The opinion of the court was delivered by: VANARTSDALEN
Plaintiff seeks judgment for an unpaid bill for the sale and delivery in January, 1974 of a large quantity of No. 6 residual fuel oil. There is no diversity jurisdiction. Federal jurisdiction is claimed under the Emergency Petroleum Allocation Act (EPA).
There are also common-law counts based upon pendent jurisdiction for breach of contract, quantum meruit, and fraud. Defendant has moved to dismiss the complaint for lack of subject-matter jurisdiction (Fed. R. Civ. P. 12(b)(1)), and failure to state a cause of action upon which relief can be granted (Fed. R. Civ. P. 12(b)(6)). The motion to dismiss will be granted.
In 1972 plaintiff agreed by written contract to sell defendant "approximately 415,000 gallons of #6 residual fuel oil per month" commencing February 1, 1972 and continuing through December 31, 1974. Mandatory petroleum allocation regulations promulgated pursuant to the EPA became effective on December 27, 1973. Plaintiff, claiming that the EPA and its regulations constituted a force majeure advised defendant that the contract was no longer in effect.
The complaint alleges that on January 4, 1974
defendant agreed that a new contract, effective January 1, 1974, would be executed which would provide, inter alia, for new pricing based on plaintiff's posted prices.
The complaint further alleges that at the time defendant agreed to the new pricing
plaintiff [sic -- defendant] had decided never to pay any new pricing formula for deliveries on and after December 27, 1973 and during January, 1974. Defendant made these intentionally false and fraudulent misrepresentations in order to induce plaintiff to supply residual fuel oil to defendant.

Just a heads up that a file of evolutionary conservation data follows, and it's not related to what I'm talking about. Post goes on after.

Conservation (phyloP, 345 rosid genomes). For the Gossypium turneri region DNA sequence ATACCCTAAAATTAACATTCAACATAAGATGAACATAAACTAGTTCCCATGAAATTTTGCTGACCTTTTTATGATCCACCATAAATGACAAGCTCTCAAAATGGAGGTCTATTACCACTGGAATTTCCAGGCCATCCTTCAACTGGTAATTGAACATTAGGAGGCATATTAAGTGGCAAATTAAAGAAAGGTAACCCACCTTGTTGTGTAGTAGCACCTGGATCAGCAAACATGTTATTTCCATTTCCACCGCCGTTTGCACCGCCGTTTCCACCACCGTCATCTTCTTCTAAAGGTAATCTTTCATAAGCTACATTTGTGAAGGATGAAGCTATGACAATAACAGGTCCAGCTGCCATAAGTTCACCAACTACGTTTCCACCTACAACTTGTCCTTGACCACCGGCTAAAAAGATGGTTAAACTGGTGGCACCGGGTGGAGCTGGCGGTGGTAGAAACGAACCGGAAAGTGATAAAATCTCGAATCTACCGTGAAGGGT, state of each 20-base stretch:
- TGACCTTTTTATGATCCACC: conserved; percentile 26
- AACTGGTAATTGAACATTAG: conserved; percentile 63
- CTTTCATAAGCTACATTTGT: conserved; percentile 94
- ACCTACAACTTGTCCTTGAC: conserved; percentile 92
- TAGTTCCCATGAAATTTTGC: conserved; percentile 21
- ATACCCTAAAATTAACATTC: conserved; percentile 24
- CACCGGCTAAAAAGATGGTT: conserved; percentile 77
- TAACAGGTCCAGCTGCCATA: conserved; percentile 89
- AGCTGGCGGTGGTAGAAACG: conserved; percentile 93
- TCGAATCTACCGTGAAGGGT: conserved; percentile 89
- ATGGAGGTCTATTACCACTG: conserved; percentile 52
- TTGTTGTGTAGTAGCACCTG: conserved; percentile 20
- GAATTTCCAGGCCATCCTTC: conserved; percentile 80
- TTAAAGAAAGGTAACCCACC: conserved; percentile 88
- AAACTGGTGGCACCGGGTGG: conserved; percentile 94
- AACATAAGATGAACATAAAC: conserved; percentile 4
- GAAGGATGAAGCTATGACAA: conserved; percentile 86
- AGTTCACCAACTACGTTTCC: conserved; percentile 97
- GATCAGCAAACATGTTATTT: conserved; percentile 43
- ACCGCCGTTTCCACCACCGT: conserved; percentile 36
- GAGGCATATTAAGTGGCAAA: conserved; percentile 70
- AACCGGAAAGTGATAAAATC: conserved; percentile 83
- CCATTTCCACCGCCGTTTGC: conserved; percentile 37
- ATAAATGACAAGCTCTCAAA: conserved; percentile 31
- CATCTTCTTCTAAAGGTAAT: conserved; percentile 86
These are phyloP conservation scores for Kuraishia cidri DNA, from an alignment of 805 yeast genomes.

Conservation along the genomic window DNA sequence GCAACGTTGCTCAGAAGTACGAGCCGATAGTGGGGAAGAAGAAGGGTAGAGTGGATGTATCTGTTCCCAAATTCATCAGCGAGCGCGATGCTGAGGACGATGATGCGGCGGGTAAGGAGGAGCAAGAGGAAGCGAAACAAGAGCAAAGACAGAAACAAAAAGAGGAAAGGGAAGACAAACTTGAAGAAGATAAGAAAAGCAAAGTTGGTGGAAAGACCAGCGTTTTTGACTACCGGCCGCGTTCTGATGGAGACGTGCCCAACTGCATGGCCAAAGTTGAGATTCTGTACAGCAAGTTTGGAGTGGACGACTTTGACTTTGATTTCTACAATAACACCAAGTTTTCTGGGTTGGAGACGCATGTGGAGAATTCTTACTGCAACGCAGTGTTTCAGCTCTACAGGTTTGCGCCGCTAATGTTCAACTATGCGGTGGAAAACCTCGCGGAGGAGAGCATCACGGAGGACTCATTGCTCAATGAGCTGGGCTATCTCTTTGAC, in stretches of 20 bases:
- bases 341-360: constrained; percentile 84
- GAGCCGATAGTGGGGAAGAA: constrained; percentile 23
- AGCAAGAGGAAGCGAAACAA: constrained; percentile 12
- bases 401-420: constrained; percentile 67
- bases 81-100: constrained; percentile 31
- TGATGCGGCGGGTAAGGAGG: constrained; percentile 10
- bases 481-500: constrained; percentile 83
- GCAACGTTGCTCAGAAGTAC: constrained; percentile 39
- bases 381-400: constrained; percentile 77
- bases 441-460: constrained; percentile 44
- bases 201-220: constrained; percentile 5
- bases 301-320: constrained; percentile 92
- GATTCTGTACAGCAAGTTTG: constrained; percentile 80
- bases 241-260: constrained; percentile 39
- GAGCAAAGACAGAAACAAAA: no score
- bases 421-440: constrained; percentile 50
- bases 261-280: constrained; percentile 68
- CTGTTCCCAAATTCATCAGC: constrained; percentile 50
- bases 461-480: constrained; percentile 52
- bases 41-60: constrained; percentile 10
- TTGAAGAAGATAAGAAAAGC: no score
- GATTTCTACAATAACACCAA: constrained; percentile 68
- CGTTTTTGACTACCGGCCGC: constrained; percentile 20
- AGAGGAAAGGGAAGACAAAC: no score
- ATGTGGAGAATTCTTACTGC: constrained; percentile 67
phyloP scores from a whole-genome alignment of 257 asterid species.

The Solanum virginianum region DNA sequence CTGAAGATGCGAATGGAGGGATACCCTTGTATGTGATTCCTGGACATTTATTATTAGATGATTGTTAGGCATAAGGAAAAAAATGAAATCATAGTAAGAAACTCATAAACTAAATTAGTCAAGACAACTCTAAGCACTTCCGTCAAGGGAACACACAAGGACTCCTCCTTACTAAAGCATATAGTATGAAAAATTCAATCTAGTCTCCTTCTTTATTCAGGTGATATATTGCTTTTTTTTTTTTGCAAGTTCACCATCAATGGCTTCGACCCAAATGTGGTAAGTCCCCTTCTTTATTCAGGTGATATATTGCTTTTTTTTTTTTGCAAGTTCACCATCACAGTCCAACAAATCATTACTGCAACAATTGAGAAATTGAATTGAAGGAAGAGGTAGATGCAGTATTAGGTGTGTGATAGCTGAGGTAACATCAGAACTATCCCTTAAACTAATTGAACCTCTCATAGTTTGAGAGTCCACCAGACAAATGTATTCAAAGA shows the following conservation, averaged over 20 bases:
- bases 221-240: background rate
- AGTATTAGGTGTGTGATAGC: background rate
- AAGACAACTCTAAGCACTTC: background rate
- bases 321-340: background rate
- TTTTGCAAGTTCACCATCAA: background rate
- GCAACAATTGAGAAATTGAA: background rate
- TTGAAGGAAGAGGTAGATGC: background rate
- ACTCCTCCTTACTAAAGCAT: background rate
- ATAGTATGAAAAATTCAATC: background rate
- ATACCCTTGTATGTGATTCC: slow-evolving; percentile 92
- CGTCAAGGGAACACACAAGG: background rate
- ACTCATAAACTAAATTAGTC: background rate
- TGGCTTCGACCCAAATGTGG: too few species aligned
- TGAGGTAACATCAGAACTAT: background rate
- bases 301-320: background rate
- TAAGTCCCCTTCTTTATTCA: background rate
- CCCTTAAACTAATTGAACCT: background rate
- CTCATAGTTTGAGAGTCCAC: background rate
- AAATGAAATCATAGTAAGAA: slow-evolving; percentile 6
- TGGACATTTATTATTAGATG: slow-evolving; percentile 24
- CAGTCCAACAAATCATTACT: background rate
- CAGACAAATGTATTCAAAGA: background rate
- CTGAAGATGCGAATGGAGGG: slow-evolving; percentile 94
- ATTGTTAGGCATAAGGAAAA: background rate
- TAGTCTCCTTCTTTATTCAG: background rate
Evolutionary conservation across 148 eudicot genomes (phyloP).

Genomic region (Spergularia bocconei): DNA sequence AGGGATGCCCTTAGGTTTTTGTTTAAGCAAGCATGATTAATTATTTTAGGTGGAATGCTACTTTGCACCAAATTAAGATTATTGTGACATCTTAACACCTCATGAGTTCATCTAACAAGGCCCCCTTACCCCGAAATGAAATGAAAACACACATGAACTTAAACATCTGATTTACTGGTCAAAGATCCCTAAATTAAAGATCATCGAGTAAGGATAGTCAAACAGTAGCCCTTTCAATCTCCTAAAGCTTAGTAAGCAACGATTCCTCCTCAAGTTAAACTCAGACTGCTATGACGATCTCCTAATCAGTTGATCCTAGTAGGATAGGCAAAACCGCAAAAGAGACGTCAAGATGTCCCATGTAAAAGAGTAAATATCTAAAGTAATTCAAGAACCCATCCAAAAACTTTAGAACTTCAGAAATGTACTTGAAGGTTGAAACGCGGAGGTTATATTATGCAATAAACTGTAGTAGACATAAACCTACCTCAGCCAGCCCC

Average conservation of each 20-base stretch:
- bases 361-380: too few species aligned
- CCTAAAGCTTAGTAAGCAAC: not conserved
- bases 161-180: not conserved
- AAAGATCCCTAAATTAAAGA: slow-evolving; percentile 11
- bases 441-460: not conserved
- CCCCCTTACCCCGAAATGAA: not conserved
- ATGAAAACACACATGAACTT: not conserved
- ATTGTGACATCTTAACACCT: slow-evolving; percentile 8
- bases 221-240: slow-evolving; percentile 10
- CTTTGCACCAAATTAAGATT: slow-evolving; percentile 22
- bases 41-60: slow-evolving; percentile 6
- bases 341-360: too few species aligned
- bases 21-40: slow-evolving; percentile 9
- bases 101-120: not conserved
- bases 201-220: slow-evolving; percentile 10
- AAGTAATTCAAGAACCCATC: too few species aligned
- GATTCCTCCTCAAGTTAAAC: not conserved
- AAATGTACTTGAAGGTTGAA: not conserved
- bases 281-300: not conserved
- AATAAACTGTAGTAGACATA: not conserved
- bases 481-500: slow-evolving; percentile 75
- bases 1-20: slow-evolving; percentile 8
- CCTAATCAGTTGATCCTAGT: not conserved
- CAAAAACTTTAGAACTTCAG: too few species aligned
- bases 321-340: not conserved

Finally, the complaint alleges that in various letters from defendant to plaintiff there was a willful concealment of material facts "concerning defendant's intention not to pay for residual fuel oil on a new pricing basis."
Under EPA regulations, each supplier was to make pro-rata allocations from its "allocable supplies"
on a monthly basis to all its customers during the corresponding "base period."
The "base period" was defined as the corresponding month of 1973.
Residual fuel oil users, not otherwise expressly covered in the regulations, were to receive up to 100% of the "base period" supply.
The complaint alleges that notwithstanding the terms of the written contract, plaintiff supplied no fuel oil to defendant during the corresponding "base period" months. Thus, according to plaintiff, defendant was not entitled, as of right, to any allocation of fuel oil as an existing "base period" customer. The regulations "required" (10 C.F.R. § 200.14(e), 39 Fed. Reg. 748), or "encouraged" (10 C.F.R. § 200.60(a)) allocations to "new customers." However, a supplier was not required to sell to a purchaser unless proper credit or payment arrangements were made.
Regulations also established ceiling prices but did not fix minimum prices.
The heart of plaintiff's contentions as to federal district court jurisdiction is that plaintiff has suffered a legal wrong because of an act or practice arising out of the EPA and the regulations adopted pursuant thereto. Section 5(a)(1) of the EPA, 15 U.S.C.A. § 754(a)(1)(Supp. 1974), adopts by reference Sections 210 and 211 of the Economic Stabilization Act of 1970. 12 U.S.C.A. § 1904 (Supp. 1974).
Section 210(a) of the Economic Stabilization Act of 1970 provides:
Any person suffering legal wrong because of any act or practice arising out of this title, or any order or regulation issued pursuant thereto, may bring an action in a district court of the United States, without regard to the amount in controversy, for appropriate relief, including an action for a declaratory ...